As high-tech features like adaptive cruise control, automatic braking and automatic parallel parking systems make cars smarter, it's also making them more vulnerable to hackers – a risk that an automotive security researcher says carmakers appear to be ignoring.
Microsoft is scrambling to issue a Windows update after security researchers discovered a flaw in PowerPoint that hackers are using to seize control of computers. Computer World reports that the security problem affects all of the currently supported releases of Windows.
To help with the collection, management, protection and preservation of digital forensic evidence, the Federal Aviation Administration is turning to industry. In an Oct. 15 posting, the FAA said it's seeking a commercial off-the-shelf application that will create a remotely accessible depository where digital media analysts can store digital forensic evidence and distribute forensic workload among investigators.
The U.S. Department of Homeland Security is investigating about two dozen cases of suspected cybersecurity flaws in medical devices and hospital equipment that officials fear could be exploited by hackers, a senior official at the agency told Reuters.
The poll of 1,500 Americans conducted by Chapman University in Orange, California, found that walking alone down a dark street is the situation that has Americans most fearful – beating the fear of identity theft in second place, and the fear of being unsafe online in third place.
Someone's found (yet) another nasty security flaw in Android, by crafting a way to pack malicious software to look like images. The good news is that disclosure was kept back until Google had put a fix in place; the bad news is, of course, the huge number of phone-owners who never update – either through choice, ignorance or that their handset-maker holds back upgrades.
The Justice Department is expanding its National Security division to take on threats to the country from state-sponsored economic espionage and cybercrime, assistant attorney general for national security John Carlin said Tuesday.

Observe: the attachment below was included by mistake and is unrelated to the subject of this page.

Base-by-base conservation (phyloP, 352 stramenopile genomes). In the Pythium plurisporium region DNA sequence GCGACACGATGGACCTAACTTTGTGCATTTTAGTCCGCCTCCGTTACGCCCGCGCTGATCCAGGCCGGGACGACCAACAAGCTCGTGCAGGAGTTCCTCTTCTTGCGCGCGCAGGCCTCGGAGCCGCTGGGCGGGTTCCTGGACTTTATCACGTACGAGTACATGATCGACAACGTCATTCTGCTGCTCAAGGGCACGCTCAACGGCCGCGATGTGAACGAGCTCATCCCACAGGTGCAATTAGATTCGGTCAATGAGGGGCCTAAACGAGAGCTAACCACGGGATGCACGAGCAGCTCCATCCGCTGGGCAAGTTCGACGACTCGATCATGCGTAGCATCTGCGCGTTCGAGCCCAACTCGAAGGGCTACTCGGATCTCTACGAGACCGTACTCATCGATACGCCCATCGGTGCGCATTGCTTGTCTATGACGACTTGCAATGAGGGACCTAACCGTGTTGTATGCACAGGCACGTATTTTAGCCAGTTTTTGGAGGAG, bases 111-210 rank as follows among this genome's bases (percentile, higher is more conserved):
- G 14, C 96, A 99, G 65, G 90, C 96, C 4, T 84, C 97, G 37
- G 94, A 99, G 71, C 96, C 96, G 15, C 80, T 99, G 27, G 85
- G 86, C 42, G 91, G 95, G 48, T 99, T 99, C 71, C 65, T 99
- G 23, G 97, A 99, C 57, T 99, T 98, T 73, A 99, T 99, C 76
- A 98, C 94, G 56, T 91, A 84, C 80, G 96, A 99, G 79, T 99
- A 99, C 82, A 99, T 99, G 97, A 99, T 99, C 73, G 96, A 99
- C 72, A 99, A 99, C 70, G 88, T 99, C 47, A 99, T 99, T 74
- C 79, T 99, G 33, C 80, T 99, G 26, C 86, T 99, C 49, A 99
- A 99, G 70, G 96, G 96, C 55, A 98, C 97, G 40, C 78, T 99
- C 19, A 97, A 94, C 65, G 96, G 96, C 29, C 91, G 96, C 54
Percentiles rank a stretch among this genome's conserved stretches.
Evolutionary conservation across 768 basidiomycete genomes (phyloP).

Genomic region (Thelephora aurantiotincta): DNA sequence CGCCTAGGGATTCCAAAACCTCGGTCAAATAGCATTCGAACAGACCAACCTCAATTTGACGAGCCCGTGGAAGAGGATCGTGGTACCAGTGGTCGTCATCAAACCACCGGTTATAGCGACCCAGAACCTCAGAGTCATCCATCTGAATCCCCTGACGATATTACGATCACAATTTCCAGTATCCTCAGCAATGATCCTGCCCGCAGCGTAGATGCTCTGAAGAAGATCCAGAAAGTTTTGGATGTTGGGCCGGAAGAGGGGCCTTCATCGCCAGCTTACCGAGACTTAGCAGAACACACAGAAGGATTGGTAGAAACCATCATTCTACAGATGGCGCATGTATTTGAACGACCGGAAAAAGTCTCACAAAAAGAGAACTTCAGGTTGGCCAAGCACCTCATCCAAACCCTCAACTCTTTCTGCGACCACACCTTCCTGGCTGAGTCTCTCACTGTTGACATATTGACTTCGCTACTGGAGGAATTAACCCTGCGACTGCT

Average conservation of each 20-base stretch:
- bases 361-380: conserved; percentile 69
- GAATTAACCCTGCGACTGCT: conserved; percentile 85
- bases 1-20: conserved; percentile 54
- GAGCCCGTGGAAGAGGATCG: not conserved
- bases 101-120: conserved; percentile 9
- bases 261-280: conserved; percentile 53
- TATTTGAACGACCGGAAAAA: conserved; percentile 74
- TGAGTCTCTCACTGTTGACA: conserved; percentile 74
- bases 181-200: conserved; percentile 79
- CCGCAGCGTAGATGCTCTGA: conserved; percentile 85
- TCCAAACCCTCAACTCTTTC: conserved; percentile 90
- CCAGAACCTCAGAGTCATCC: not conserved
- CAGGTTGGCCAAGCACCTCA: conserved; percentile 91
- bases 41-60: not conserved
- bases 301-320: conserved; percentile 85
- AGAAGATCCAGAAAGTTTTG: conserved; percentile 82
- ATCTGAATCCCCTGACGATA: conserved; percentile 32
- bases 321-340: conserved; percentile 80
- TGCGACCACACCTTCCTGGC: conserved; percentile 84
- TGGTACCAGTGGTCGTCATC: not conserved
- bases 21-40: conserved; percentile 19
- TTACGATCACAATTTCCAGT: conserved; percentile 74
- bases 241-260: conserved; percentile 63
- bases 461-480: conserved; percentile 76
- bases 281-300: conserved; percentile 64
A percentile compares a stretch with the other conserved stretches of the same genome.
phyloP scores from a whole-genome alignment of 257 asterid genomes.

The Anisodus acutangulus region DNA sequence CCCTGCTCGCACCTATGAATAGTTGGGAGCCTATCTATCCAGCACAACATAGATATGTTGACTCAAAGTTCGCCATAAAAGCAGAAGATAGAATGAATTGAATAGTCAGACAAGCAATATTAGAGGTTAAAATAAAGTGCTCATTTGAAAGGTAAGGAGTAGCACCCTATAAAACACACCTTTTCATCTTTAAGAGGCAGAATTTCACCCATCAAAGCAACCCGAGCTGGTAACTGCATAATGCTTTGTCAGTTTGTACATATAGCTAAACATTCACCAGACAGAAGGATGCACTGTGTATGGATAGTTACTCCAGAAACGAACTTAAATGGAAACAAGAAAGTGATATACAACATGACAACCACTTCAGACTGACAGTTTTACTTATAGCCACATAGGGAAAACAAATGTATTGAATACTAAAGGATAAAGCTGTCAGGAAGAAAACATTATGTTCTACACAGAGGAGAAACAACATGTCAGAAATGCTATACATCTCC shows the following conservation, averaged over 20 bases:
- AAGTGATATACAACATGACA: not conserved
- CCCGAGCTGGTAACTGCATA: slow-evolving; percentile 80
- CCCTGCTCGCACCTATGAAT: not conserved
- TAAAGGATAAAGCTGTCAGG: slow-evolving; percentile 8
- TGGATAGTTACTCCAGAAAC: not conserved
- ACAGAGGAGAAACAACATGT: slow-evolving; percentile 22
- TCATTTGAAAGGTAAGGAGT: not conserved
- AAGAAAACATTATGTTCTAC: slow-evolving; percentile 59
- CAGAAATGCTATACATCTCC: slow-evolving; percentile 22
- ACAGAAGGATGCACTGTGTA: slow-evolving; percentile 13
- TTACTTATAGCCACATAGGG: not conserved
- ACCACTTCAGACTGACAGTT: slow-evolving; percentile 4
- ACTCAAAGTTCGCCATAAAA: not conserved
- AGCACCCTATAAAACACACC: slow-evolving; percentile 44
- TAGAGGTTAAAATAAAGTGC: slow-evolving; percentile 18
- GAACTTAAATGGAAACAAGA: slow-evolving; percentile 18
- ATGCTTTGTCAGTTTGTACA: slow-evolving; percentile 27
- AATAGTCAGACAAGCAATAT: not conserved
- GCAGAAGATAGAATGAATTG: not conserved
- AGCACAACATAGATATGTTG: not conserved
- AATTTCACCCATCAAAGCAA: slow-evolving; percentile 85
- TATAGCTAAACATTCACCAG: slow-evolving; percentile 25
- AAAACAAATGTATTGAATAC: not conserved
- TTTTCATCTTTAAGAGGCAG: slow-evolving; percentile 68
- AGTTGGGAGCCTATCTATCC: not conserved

Matt DeHart, an American who believes the United States is pursuing sham child-porn charges against him as cover for a national security investigation, has been ordered deported from Canada. The 30-year-old faces up to 25 years in prison if convicted of child pornography charges in Tennessee.
According to the 2014 Cost of Cyber Crime Study, the average annualized cost of cybercrime has reached $12.7 million in the U.S., a 96 percent increase since the study was launched five years ago.
Chinese authorities just launched “a malicious attack on Apple” that could capture user names and passwords of anyone who logs into the iCloud from anywhere in the country, the well-respected censorship watchdog GreatFire.org reports. With that information, a hacker can view users contacts, photos, messages and personal information stored in the cloud.
Federal officials warned companies Monday that hackers have stolen more than 500 million financial records over the past 12 months, essentially breaking into banks without ever entering a building.
NetClean has announced that it has successfully collaborated with its partners, Hubstream and L-3 ASA, to implement the first phase of the UK’s national Child Abuse Image Database (CAID). The CAID plays a key part in delivering on the UK government’s promise to create a central repository for consolidating data in cases of child sexual abuse material.
Staying abreast of global trends in the digital world, educators in Richmond and Columbia counties are working to create new coursework that will train high school students to protect computer networks from security threats.
A hacker obtained nude photographs of a California model through Apple's iCloud and gave her two choices: pay up or have your private photos distributed to the world. The hacker reportedly bragged about hacking into celebrity accounts and leaking nude photos before demanding $900 from the model or else he'd 'ruin her modeling career.'
A new forensics certification, the GIAC Network Forensic Analyst, validates that professionals who hold this credential are qualified to perform examinations employing network forensic artifact analysis and demonstrate an understanding of network forensics, normal and abnormal conditions for common network protocols, the process and tools used to examine device and system logs, wireless communication, and encryption protocols.